A friend offered me some crates recently which came with a delivery of garden slabs, suggesting that I could make my own compost bin. So I said yes, of course, and the image above is the finished item. Thanks Mike!
I’m quite pleased with it. It’s rustic and functional, and is made from the crates along with some old broken lap panels from a fencing reclamation project. The panels would have ended up at the tip, so finding a new life for them was satisfying.
Originally, I had planned to make a hinged lid, along with splitting the front panel into two horizontal slotted pieces which could be removed when taking the composted material out. Mike tactfully suggested that I was over complicating things. Why not just tip it over when you need to? He had a point – sometimes simple is best. So I screwed up the sketches I’d made and got to work.
I hadn’t realised how liberating it can be to cut wood without worrying about accurate measurements or using a try square. Perfection wasn’t my goal, and trusting your eye and lifting one piece to judge against another was quite relaxing. Too small? Cut another piece, or live with it. Too large? Cut off a little more. I re-used as many nails as I could, and wood screws where necessary. Making the outer cladding was like a jigsaw, as some pieces were warped, or wider at one end than the other. The inside is clad with lap panels, and some were also used on the makeshift lid.
The hardest thing was disassembling the original crates: whoever put them together had done so skillfully, and with no intention of them ever coming apart. Wrecking something is easy. It’s a more delicate job when you plan to re-use everything.
It’s great to make things with your own hands. Even better when you are recycling stuff. So after I’d finished and taken the picture, I treated myself to a nice cup of tea. Ok, I lie. It was a cold beer.
I read a while ago on the internet that keeping citrus fruit in the fridge keeps them fresh and juicy for longer.
Tried this out the other day and it’s accurate. Kept some in a bowl and some in the fridge*. Then I did the squeeze test, and guess what?
Pretty obvious don’t you think? Maybe you do, and maybe it is, but I didn’t think of it.
*What a great word fridge is. I know it’s an abbreviation, but almost better for it: somehow it’s very human. According to Collins, it’s usage peaked in 2004.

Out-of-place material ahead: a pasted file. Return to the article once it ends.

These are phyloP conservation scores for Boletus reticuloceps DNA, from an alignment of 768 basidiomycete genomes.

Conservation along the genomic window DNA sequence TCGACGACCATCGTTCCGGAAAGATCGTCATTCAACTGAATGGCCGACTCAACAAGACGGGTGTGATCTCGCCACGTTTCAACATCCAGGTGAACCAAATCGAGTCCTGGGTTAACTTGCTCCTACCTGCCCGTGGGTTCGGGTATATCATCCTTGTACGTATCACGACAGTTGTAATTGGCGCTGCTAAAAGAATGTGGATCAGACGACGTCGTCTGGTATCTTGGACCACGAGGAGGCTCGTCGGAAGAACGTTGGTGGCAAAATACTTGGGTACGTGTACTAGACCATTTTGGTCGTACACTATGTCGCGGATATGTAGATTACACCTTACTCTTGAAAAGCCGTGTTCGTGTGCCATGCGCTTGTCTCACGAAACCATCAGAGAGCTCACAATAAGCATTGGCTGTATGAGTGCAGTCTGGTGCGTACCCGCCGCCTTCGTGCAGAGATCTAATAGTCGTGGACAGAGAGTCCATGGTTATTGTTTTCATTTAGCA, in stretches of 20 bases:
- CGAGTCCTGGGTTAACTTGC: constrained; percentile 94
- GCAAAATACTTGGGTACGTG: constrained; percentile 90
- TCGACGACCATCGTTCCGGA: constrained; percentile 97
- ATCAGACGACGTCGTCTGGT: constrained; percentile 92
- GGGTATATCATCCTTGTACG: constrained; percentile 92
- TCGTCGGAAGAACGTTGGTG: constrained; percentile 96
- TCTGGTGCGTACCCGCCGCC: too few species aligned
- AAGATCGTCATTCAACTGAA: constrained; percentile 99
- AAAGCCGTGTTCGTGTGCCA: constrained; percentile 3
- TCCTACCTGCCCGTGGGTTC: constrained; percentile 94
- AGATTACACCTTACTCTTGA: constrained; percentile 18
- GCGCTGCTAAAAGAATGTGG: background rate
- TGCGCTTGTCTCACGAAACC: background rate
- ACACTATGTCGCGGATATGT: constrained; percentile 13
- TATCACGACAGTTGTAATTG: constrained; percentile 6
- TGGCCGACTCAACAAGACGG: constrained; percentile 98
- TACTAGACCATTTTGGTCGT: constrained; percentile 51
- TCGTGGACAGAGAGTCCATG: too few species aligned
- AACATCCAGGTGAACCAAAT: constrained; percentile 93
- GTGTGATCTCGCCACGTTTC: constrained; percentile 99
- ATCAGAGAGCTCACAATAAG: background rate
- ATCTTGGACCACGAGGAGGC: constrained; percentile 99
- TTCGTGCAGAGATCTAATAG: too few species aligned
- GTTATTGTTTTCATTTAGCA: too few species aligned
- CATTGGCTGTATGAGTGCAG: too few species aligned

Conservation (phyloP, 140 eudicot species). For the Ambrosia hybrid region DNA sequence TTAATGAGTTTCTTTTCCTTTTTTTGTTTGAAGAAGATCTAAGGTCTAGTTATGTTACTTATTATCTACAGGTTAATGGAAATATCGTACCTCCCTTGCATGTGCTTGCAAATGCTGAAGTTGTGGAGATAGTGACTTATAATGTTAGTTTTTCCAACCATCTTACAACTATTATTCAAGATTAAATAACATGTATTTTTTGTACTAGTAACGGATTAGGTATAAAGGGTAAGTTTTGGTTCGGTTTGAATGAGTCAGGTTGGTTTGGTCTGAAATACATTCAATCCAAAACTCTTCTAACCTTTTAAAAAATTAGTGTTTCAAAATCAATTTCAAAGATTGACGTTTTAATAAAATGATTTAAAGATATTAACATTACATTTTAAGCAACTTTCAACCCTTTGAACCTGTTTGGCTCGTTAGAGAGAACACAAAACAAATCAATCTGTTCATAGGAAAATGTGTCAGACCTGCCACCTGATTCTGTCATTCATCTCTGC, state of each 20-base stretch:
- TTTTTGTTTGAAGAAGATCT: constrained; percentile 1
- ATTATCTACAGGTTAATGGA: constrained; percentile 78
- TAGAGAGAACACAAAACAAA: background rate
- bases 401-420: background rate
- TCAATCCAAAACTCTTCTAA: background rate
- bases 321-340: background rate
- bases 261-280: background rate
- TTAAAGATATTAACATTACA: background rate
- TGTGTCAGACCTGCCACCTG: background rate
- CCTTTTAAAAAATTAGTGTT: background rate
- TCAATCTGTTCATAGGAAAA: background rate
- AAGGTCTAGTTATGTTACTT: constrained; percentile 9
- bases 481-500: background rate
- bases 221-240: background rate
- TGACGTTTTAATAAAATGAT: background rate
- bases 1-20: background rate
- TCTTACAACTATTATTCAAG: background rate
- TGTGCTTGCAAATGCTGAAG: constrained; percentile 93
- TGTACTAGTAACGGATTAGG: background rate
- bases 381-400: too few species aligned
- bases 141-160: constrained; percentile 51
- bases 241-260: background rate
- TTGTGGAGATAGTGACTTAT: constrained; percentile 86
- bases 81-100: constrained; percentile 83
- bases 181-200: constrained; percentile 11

…but reliable and effective.
I needed to cut some fence panels the other day and was thinking of buying a new saw. We had an old one in the shed but I had written it off as it looked rusty and tired: I assumed it wouldn’t be good enough to do the job.
I was wrong.
It did the job perfectly. Then I noticed how well the handle fitted my hand, and looked at the shapes a little closer. I love the fact the handle is made from wood (not plastic), and also the attention to detail guiding where your thumb will sit and be best positioned depending on the force required.
I think it’s about time I cleaned and polished up this old friend as there is life in him (or her) yet.
There’s a moral in this somewhere…
The perspective of the picture looks a little strange as it was shot from the handle end
I’ve been trying to make the perfect chapati for a few years now.
I remember watching a documentary years ago showing Indian people make them. It looked so simple: some flour and water into a bowl, some mixing and kneading then rolling them out. And there you have a big pile of about 20, ready to feed the family. It’s not that simple though…
There’s an ongoing debate about the best method and ingredients. Some say to put oil in, some say no oil. Others say that you need to add yoghurt (or curds as it is often called in India), some say not….
The first batch I tried (ok, the first few batches) were like cardboard, some were more like shoe leather – some an unpleasant combination of the two. Aside from reminding me of the Charlie Chaplin film where he eats his own shoe like a delicacy, it was an unpleasant experience.
The batch I made last night went better than some of the ones before. Will post the recipe if anyone is interested. Don’t get too excited, but there’s a link to the movie of the chapati puffing up if you want to see it here. It’s a proud moment for me!
These days we seem to live in a disposable world.
‘If its broken, just buy a new one’ is the new mantra.
And perhaps understandably so when fixing things, a year or two after buying them, is often more expensive than a replacement.
So for me, it’s great when you come across something that reminds you how things used to be made. Something that has lasted and doesn’t need fixing or replacing any time soon.
This was made in 1940. Made to last I’d say: 73 years old and still going strong. Look at how well used it’s been.
I often wonder who used it before me.
Was it their favourite too, or were they more interested in it just doing its job?
I feel as if something is missing when I use another one.
Why is one end is worn more than the other? Maybe it’s always been used one way around?
What sort of person uses something the same way every time?
There’s something comforting about routine. We always know where we are relative to a fixed point; whether passed or due. It’s automatic, unchallenging and comfortable. Sometimes I like comfortable.
That reminds me. Where did I put my slippers?